Figure 3
 
Effects of bromfenac on the migration and proliferation ability of TGF-β1–induced HConFs and HPFs. The HConFs and HPFs were treated with vehicle, TGF-β1 (20 ng/mL) only, TGF-β1 (20 ng/mL) plus bromfenac (90 μg/mL), or bromfenac (90 μg/mL) only for 24 hours in wound healing assay and 48 hours in the CCK-8 assay. (A) Light microscopic images of the scratch wound area were taken at 0 and 24 hours of HConFs and HPFs. Scale bars: 200 μm. Quantitative analysis of the ratio of cellular migration area to the initial scratch area, and the initial scratch area in each group was set as 100%. (B) The cellular proliferation ability was detected by CCK-8 assays. Forty-eight hours after the treatments, absorbance read at 450 nm was used to compare, and the absorbance of the control group was set as 100%. Values represent mean ± SD of three independent experiments. One-way ANOVA was used to test the variations among groups, and followed by Bonferroni's multiple comparison test, which was used for comparison between two groups. *P < 0.05, **P < 0.01, ***P < 0.001 versus vehicle; #P < 0.05, ##P < 0.01, ###P < 0.001 versus with TGF-β1.
Figure 3
 
Effects of bromfenac on the migration and proliferation ability of TGF-β1–induced HConFs and HPFs. The HConFs and HPFs were treated with vehicle, TGF-β1 (20 ng/mL) only, TGF-β1 (20 ng/mL) plus bromfenac (90 μg/mL), or bromfenac (90 μg/mL) only for 24 hours in wound healing assay and 48 hours in the CCK-8 assay. (A) Light microscopic images of the scratch wound area were taken at 0 and 24 hours of HConFs and HPFs. Scale bars: 200 μm. Quantitative analysis of the ratio of cellular migration area to the initial scratch area, and the initial scratch area in each group was set as 100%. (B) The cellular proliferation ability was detected by CCK-8 assays. Forty-eight hours after the treatments, absorbance read at 450 nm was used to compare, and the absorbance of the control group was set as 100%. Values represent mean ± SD of three independent experiments. One-way ANOVA was used to test the variations among groups, and followed by Bonferroni's multiple comparison test, which was used for comparison between two groups. *P < 0.05, **P < 0.01, ***P < 0.001 versus vehicle; #P < 0.05, ##P < 0.01, ###P < 0.001 versus with TGF-β1.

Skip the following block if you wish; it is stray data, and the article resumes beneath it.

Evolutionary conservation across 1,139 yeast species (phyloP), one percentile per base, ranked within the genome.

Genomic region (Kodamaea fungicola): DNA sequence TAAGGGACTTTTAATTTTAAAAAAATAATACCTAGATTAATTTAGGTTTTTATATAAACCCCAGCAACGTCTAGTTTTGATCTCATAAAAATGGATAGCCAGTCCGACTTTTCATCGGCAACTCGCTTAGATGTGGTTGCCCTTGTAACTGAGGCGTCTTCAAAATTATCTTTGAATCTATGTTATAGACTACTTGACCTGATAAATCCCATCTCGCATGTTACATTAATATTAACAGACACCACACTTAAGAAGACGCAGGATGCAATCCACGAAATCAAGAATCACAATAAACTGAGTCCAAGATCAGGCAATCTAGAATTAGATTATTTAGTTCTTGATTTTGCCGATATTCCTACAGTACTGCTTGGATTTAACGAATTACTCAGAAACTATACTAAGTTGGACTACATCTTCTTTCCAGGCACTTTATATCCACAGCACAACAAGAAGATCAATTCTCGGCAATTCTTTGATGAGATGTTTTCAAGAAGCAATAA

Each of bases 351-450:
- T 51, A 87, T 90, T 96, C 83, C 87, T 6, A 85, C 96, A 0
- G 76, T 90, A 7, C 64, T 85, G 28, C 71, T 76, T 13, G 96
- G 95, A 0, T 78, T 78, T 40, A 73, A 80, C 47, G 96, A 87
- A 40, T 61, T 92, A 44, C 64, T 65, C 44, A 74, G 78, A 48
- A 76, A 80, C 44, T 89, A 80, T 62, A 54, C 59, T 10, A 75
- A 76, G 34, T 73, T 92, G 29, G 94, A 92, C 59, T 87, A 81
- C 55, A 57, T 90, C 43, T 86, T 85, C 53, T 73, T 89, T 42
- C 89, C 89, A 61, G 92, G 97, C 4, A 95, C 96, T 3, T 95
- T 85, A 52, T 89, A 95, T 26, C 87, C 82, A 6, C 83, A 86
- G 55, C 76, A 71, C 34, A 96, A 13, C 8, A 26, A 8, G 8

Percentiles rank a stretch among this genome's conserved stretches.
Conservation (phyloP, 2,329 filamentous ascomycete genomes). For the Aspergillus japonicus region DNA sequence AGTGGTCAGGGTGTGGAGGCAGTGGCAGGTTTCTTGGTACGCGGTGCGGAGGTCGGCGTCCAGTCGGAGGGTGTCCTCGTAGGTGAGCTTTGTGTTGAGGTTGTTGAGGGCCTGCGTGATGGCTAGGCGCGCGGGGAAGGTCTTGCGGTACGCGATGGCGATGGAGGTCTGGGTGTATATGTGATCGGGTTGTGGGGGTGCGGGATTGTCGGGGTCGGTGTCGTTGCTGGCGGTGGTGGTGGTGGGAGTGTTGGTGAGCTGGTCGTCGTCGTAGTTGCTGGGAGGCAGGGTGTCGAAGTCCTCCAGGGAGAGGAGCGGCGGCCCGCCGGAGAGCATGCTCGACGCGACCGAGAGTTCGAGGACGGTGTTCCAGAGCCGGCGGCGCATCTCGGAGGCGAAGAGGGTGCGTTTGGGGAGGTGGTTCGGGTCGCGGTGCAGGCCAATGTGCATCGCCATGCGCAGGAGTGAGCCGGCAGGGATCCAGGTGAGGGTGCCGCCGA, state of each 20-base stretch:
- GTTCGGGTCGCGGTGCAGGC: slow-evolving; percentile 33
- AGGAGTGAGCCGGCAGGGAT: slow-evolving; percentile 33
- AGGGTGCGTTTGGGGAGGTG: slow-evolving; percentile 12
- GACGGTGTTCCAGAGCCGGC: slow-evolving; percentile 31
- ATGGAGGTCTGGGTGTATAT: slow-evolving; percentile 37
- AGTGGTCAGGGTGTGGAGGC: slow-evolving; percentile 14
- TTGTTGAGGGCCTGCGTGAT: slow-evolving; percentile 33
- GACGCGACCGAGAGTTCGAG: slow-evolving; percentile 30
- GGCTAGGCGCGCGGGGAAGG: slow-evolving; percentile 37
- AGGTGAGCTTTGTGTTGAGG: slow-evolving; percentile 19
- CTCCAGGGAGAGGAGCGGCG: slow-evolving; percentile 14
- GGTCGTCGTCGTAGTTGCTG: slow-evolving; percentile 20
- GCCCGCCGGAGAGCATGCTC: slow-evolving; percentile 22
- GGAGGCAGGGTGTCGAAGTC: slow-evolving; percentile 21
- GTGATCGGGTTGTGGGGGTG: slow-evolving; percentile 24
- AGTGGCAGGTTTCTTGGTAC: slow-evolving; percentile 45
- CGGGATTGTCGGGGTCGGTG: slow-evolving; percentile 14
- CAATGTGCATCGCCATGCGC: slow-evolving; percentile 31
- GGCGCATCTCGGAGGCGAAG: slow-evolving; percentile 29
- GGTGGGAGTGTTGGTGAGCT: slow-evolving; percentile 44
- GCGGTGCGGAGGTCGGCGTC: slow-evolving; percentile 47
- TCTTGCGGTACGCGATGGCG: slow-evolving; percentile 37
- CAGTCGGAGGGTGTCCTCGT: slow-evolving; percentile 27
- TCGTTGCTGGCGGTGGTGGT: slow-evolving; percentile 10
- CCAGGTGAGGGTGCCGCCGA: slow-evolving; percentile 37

CCK-8 assays were performed to detect the cellular proliferation ability. TGF-β1 increased the proliferation ability (presents as a higher value of OD450) of HPFs (1.28 ± 0.13 folds, P = 0.034), as compared with the control group. Similarly, TGF-β1 increased the proliferation ability of HConFs. In HPFs, TGF-β1 + bromfenac group had lower proliferation ability (0.64 ± 0.03 folds, P = 0.002), as compared with the TGF-β1 group. Similar effects of bromfenac were seen in HConFs (Fig. 3B). 
Discussion
The recurrence of pterygium is a process of pathological fibrosis, excessive wound healing accompanies the production of large amounts of ECM after pterygium excision surgeries. In our study, bromfenac inhibited the production of α-SMA, FN, and COL3, and suppressed cellular migration and proliferation in TGF-β1–induced HPFs and HConFs. Therefore, bromfenac has nice antifibrotic effects on HPFs and HConFs.